Information on Catholic and Benedictine life

Why are they called Benedictines?

  • Benedictines were founded by Saint Benedict of Nursia of Italy. The date of his birth is 480, he wrote the Rule for Monasteries, also called the Rule of Saint Benedict in about 540.
  • He was influenced by Christian monks and hermits in Egypt.
  • The formal name is the Order of Saint Benedict (OSB).
  • The Rule of Saint Benedict became the officially approved guide for monasteries in Europe around the time of Charlemagne (800s).
  • Monasteries became wealthy and complacent. Reforms of the Benedictines happened in the 1000s (11th century)- Carthusians, Camoldolese, Cistercians. These still exist today, but are not as numerous as the Benedictines.
  • There are a variety of congregations of Benedictines, groups of monasteries somewhat related to each other (perhaps founded by the same mother house). There are two major congregations of Benedictine monasteries in the U.S. with about 15 in the Swiss-American Congregation (founded and descended from two monasteries in Switzerland that came to the U.S. about 1850) and the American-Cassinese Congregation (founded from a visionary Benedictine, Boniface Wimmer, from Bavaria who came to the U.S. in about 1850). Saint Martin’s belongs to the American-Cassinese Congregation because it was founded by Saint John’s in Minnesota which was founded by Saint Vincent in Pennsylvania which was the original monastery founded in the U.S. by Boniface Wimmer of Bavaria.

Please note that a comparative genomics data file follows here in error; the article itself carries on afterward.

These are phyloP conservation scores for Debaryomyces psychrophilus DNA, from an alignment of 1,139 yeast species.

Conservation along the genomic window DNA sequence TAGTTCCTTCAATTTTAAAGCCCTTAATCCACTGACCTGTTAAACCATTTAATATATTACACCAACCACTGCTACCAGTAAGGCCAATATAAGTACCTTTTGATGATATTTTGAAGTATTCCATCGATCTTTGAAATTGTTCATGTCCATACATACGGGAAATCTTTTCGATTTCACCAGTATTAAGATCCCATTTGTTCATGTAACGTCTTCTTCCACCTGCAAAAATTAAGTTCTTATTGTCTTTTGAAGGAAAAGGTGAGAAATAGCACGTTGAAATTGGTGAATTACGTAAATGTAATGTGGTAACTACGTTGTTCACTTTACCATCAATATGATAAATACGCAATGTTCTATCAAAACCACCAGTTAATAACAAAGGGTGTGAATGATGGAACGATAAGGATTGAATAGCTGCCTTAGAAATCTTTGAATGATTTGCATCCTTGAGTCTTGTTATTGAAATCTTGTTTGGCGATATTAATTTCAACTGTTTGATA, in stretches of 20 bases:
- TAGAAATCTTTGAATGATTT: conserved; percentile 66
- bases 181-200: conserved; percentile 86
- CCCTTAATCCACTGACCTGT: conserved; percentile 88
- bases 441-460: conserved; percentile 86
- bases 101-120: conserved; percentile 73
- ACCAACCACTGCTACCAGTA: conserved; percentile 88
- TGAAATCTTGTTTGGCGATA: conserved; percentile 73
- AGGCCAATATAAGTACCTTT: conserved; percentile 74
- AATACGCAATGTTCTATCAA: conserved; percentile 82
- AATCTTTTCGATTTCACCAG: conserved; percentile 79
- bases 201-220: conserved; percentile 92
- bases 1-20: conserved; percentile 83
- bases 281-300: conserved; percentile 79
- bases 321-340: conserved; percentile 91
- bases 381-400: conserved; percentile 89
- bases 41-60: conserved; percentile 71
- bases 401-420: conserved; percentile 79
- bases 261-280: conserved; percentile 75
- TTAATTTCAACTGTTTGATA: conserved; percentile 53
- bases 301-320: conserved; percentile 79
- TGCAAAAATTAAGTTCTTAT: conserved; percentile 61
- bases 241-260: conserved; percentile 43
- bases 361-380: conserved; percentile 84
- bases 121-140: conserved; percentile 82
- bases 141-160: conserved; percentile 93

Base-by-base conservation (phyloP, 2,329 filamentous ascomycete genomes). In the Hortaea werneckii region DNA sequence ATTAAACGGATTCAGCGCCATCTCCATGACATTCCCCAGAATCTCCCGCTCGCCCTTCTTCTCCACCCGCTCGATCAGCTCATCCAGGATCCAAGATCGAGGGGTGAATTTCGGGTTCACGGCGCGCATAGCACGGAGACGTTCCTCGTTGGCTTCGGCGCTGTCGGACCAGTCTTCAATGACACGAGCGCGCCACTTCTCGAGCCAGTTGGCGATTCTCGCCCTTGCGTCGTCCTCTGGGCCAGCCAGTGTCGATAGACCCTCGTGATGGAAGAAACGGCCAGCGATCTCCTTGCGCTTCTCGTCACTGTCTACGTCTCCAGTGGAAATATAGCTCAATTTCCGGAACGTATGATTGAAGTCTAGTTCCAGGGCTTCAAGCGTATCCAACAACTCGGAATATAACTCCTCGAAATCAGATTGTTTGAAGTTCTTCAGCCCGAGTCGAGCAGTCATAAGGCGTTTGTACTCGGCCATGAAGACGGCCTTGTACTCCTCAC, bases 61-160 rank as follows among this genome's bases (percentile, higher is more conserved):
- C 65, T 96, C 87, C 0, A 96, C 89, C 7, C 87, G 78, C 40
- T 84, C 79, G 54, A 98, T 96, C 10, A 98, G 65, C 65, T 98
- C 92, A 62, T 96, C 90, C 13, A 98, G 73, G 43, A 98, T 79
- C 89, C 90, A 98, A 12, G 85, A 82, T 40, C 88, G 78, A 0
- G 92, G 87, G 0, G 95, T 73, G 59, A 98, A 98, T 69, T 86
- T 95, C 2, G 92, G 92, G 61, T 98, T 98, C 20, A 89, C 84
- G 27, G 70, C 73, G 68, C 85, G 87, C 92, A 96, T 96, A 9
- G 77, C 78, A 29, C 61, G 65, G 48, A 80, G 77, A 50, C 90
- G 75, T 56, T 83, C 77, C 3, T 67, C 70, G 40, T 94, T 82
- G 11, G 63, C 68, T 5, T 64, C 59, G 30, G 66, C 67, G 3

What is the Rule of Saint Benedict?

  • It is sometimes shortened as “RB.”
  • It was originally written in Latin, and has been translated in many languages.
  • The RB has 73 chapters of various lengths on spiritual topics such as obedience and humility. He emphasizes silence. He talks about specific prayers to be said, mostly from the book of Psalms from the Bible. He talks about practical matters like certain monks assigned to do certain things, who should do the dishes, who should ring the bells for prayer, how many possessions monks should have…
  • There are probably a few copies of the RB in the O’Grady Library and can be found easily online. It is helpful to have a commentary with the RB itself.
  • The RB provides a model for Benedictine life, but these have also been filtered through a document called "constitutions and directories" which are more specific and practical guidelines for governing monasteries.
Interrelated terminology
Benedictine One who belongs to the Order of Saint Benedict and follows the religious life according to the Rule of Saint Benedict. Women also belong to the Order of Saint Benedict and have O.S.B. after their names and live according to the RB.
Monk One who lives a monastic life, or communal religious life. Buddhists living communal religious lives are also monks. The RB is a Rule for Monasteries. All Benedictines are monks. The Benedictines are a monastic order.
Brother Title for a man who has taken vows to live the religious life in a particular community.
Father Title for a man who has been ordained to the priesthood. The title of father supersedes that of brother when a brother becomes a priest.